3. The combination as claimed in claim 2 in which the tip portion has a width-to-thickness ratio substantially within the range of 1.5 to 4.5.
4. The combination as claimed in claim 2 in which the shank is formed with integral ribs extending longitudinally along the shank and of tapering height so as to define flutes of tapering depth between them.
5. The combination as claimed in claim 2 in which the shank has a total of four equally spaced ribs and in which the flutes have bottoms of arcuate cross section.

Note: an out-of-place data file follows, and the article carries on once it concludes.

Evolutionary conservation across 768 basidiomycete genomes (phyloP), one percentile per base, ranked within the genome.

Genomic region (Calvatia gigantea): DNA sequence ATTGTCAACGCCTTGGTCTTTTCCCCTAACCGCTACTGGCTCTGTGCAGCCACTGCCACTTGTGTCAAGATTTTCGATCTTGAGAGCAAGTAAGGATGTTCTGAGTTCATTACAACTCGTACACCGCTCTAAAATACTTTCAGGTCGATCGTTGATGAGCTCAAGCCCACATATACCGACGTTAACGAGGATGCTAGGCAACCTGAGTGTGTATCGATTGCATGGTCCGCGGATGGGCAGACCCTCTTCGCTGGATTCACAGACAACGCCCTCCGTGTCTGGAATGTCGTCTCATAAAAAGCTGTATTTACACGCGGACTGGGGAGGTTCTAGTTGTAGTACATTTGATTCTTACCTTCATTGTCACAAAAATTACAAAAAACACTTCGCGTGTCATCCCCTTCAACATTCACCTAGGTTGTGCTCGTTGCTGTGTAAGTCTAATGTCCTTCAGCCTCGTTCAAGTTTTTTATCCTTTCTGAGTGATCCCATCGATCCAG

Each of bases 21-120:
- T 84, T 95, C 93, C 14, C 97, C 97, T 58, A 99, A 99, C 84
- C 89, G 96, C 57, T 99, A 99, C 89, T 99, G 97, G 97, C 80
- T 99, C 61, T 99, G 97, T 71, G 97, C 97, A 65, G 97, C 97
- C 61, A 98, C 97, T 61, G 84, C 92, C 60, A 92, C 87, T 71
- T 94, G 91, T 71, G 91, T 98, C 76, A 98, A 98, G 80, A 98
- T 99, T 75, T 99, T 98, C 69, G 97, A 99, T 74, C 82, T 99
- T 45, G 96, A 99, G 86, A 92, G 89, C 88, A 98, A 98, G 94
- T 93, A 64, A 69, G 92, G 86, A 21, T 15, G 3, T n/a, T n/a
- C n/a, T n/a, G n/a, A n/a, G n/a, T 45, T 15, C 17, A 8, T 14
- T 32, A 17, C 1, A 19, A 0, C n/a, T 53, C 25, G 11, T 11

6. A cutter pin for use with a rotary mower employing a mower disc having a keyed radial socket inwardly of the periphery thereof comprising, in combination, a head, a shank, and a tip portion so dimensioned that when the shank is secured in the socket adjacent the head the tip portion extends beyond the periphery, the pin being tapered down substantially uniformly over the shank and tip portion in the vertical plane so that the tip is thin as compared to the shank having only a fraction of the thickness of the latter, but with the tip portion having substantially the same maximum width as the shank in the horizontal plane with the result that the tip portion is flattened and blade-like with generally parallel lateral edges, at least the leading one of the lateral edges being sharpened, the pin being formed integrally of durable plastic having substantially the characteristics of nylon so that it stands out from the periphery in radially self-supporting position with sufficient stiffness for the cutting of grass as the disc rotates, the tip portion having a sufficiently high average width-to-thickness ratio and being smoothly merged with the shank so that when the pin strikes a weighty or fixed obstruction resulting in an impact force having a random vertical component it bends backwardly with distributed curvature accompanied by resilient twisting of the tip portion about the pin axis so that the engaged cutting edge thereof turns away and so that a relatively flat side of the tip is presented for idly wiping-by the obstruction.